ECBs: One step forward, one step back

By Sanjay Asher and Prerak Ved, Crawford Bayley & Co

Financing has two key components – long-term debt and short-term funds. In an ideal world, a person intending to raise debt finance would be able to raise it from any market that meets his needs of cost, time, repayment and other relevant factors.

Domestic debt financing in India, both short and long-term, is generally more expensive than overseas debt financing. Until the early nineties access to overseas debt markets was limited and subject to government approval. This was partly on account of foreign exchange restrictions and partly due to the protectionist approach towards the (then) lopsided and loss-making domestic banking system, which attempted to subsidize lending to priority sectors with lending to industry.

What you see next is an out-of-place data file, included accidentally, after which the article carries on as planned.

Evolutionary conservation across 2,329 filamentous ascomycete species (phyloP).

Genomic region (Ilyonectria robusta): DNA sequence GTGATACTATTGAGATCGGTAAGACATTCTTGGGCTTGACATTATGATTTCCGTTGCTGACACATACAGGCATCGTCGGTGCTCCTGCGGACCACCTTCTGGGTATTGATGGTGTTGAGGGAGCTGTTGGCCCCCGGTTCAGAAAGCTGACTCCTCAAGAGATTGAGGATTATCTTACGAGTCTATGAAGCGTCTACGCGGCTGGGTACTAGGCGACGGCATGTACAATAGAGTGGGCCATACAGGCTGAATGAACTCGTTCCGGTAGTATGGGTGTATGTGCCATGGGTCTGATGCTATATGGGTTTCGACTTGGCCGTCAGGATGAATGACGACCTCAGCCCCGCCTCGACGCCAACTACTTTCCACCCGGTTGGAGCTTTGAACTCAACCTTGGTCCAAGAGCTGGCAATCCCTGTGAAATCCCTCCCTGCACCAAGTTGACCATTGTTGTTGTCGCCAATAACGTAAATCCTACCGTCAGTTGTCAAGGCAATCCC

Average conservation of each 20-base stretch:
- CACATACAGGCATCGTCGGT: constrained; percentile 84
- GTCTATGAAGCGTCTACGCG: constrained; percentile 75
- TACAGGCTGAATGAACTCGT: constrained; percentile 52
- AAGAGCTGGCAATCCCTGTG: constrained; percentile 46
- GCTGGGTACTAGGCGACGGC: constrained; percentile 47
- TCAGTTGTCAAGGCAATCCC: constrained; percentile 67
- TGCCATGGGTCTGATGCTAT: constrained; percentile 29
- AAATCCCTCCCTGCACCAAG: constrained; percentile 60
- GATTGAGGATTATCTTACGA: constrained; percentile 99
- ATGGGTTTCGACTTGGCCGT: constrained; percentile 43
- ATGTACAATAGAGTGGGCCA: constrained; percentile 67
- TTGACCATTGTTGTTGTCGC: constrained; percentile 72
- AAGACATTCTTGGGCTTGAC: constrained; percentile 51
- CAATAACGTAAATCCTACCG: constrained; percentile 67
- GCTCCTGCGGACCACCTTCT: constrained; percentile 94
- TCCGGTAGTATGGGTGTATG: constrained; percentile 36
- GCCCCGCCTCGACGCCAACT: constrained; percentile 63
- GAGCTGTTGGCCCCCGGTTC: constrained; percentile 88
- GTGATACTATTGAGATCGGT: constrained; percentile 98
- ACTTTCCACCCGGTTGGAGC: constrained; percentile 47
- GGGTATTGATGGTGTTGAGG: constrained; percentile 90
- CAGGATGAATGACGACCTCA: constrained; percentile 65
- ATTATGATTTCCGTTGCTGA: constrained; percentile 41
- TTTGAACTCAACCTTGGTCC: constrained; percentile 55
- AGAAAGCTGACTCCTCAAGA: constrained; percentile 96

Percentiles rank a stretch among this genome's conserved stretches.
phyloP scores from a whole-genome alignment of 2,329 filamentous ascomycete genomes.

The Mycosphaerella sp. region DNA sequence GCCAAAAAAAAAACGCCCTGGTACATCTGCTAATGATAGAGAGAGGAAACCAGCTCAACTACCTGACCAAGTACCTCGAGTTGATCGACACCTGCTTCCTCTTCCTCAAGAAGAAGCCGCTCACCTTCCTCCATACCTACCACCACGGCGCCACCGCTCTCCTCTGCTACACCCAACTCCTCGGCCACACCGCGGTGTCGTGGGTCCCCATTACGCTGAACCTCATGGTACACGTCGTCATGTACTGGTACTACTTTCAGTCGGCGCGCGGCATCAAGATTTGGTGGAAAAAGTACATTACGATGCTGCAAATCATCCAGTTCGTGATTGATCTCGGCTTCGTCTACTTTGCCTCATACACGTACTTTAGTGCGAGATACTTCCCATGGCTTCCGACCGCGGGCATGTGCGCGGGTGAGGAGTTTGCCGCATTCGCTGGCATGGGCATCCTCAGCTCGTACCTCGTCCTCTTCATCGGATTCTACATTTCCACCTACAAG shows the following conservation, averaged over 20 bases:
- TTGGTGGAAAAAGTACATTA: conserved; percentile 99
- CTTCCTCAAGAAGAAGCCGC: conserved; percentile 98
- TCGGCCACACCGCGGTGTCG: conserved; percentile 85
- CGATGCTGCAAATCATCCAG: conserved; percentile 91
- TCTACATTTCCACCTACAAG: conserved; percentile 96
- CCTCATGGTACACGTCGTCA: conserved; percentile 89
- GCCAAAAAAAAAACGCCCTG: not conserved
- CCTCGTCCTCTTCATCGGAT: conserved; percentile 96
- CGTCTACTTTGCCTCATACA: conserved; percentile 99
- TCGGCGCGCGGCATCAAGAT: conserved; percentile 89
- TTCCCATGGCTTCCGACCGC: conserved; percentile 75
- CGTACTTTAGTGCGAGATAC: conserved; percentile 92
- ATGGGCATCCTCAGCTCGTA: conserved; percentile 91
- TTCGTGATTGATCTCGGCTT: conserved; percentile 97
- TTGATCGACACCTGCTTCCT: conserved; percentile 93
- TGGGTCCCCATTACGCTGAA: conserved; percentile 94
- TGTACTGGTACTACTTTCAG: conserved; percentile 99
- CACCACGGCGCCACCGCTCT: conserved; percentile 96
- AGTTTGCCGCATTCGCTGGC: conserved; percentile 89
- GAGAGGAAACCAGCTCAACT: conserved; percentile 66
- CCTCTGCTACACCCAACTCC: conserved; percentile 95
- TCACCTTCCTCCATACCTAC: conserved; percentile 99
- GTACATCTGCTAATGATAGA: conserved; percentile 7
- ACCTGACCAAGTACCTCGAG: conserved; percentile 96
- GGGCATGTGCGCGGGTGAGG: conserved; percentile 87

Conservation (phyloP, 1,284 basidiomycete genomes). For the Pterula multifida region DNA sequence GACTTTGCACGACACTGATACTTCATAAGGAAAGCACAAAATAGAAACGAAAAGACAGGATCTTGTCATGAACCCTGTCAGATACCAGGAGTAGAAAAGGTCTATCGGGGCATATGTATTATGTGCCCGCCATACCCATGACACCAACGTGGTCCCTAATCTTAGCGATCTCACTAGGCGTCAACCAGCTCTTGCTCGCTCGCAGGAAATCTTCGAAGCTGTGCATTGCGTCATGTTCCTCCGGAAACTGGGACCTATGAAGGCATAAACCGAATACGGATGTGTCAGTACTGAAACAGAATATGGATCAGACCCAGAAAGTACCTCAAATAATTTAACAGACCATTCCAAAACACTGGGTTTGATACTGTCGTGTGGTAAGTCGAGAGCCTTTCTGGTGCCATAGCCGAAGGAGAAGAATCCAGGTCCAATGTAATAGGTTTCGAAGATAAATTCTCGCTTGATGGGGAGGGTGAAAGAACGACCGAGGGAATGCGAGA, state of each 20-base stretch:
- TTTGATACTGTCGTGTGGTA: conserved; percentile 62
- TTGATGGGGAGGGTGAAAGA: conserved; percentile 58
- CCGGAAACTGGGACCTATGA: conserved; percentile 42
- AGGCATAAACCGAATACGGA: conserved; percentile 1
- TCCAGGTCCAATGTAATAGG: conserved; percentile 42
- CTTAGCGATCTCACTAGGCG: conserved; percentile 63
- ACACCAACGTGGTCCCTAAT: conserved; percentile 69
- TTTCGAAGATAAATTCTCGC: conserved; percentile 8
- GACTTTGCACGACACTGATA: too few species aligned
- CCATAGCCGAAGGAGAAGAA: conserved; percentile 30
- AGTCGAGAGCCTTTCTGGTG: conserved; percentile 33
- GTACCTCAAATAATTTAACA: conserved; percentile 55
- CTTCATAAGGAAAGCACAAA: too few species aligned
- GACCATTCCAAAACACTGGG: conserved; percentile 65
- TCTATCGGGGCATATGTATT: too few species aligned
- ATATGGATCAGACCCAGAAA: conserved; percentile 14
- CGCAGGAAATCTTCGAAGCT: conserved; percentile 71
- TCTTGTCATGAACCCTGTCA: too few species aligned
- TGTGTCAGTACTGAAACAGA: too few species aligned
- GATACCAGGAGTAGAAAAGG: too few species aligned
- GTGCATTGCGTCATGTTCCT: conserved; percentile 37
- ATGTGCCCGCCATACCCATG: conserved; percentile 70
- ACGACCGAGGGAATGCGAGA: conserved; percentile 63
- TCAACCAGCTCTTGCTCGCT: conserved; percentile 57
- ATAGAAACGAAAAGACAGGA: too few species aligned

Liberalization of the economy first requires liberalization of its laws, and the laws in this regard have been significantly liberalized, making overseas debt financing a popular and viable, if somewhat controversial, option.

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Sanjay Asher is a partner with Crawford Bayley & Co, Prerak Ved is an associate.

Crawford Bayley & Co

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